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FSC must fix its own ructions before it can fix industry

There probably aren't many people who would want to be in the Financial Services Council's shoes right now.

Wednesday, November 4th 2015, 12:00PM 2 Comments

by Susan Edmunds

The industry body is the representative of insurers and banks in New Zealand. But it is struggling with internal division, relevancy and against its own financial situation.

In theory, now should be its time to shine.

The Financial Advisers Act is a chance for it to really make its mark and drive changes desired by the big end of town.

But instead the FSC seems to be struggling to keep its house in order.

It has been spending on things that it does not have the revenue for, perhaps partly due to a board used to operating with a bit more money at their disposal.

There were some one-off costs, such as redundancy payments and a lease break fee associated with the closure of its Wellington offices at the end of last year.

But this seems to be something that has been brewing for a while - it is understood that there was some disquiet in the FSC ranks previously about hundreds of thousands of dollars spent on a KiwiSaver report, and reportedly half a million on its much-whispered about Melville Jessup Weaver report into industry churn.

The financial mire prompted FSC to change its rules recently Instead of requiring three months' notice from those wanting to resign, it now wants 12.

That is so that if things really turn to custard and all the members jump ship, the last one left at the table isn't handed the bill.

But AMP and Sovereign have reportedly given their notice. Neilson says it's a formality and just giving them the option to leave at the end of the 12-month period but industry sources disagree.

Without AMP and Sovereign, FSC has a much harder job to claim it is an industry representative.

Some sources say things got a lot tougher for the FSC after it decided to ditch its Wellington presence. Neilson has a strong political background but even that is not enough to make up for the fact that not being in Wellington can make it harder to have an impact on Government.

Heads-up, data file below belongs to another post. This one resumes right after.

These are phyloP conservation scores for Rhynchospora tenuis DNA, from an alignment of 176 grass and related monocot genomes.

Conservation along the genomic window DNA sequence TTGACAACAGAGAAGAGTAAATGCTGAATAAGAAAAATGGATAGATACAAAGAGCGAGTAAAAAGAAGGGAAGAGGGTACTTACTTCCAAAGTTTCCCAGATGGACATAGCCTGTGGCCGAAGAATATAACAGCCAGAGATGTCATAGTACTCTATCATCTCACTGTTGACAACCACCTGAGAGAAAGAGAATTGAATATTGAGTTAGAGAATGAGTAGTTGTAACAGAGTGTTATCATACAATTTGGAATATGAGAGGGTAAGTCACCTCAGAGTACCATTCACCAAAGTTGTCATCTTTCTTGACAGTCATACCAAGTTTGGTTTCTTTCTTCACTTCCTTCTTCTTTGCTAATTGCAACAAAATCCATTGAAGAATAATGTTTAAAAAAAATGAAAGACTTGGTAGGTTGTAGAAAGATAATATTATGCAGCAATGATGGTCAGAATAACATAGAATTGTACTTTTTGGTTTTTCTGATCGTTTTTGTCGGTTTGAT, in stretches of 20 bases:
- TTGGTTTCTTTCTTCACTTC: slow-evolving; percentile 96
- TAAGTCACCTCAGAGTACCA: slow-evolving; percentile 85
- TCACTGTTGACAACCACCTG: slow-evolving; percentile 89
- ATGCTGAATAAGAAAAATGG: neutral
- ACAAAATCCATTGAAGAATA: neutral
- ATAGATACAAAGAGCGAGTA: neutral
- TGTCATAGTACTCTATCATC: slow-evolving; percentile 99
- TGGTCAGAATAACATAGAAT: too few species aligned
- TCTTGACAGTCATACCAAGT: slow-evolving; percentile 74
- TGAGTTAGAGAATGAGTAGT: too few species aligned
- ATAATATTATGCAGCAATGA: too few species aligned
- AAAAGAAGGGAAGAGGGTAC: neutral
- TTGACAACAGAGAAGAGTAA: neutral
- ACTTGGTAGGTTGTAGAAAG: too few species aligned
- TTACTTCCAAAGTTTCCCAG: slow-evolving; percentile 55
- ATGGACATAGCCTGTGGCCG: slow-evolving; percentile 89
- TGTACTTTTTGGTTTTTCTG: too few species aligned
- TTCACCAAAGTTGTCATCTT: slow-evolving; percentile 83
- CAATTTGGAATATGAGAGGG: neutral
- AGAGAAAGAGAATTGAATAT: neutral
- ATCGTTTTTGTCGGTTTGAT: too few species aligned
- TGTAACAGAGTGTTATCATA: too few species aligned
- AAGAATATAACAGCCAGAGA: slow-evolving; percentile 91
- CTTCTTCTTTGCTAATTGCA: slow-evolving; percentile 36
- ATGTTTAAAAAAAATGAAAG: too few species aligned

There are industry concerns that the FSC isn't taken seriously enough by politicians. Some big players have taken the decision that lobbying on their own can be more effective than pooling resources with the FSC.

That has left FSC doing the sort of work that has felt a bit like tinkering around the edges - promoting income protection insurance and criticising a Treasury report into KiwiSaver.

The departure of former Prime Minister Jenny Shipley from the position of chair won't have helped.

Neilson has the unenviable task of trying to unite a diverse group of industry players - something that has been made clear with the MJW report experience.

Media were told the report was being done but months later no one but the FSC board has officially seen even the draft - it is believed to have been sent back to MJW for more work. 

When some FSC members have strongly criticised the level of commission and replacement business practices in insurance and others have steadfastly stood by the new status quo, that is perhaps unsurprising. Some have wondered whether the report will ever be finalised.

The FSC has a valuable role to play in New Zealand's industry but it needs to get beyond these internal divisions – or the impression of them – to be able to do it to its full potential.

Tags: FSC

« What is the problem the FAA is trying to fix?The time is up for the FSC »

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Comments from our readers

On 4 November 2015 at 5:04 pm Pragmatic said:
The only "club" in town is called the FMA. Everything else must have a clear value proposition to remain in business
On 10 November 2015 at 1:06 pm Majella said:
This outfit has always felt, to me, to be anti-advisers - witness the debacle over the ISI's (as was) attempt to introduce a uniform Advice on Replacement Business form a few years back.

The rabid desire to emulate the Trowbridge Report here always smelled like a set-up: a subterfuge to suppress commissions and thereby squeeze the non-aligned sector of the industry. The eventual beneficiaries of any reduction in that sector would only ever be the QFEs - for which you may substitute "Australian Banks".

So, good on Naomi & Partners for calling out this farcical institution - may it soon wither & die, and the abhorrent, vested-interest-serving MJW "report".

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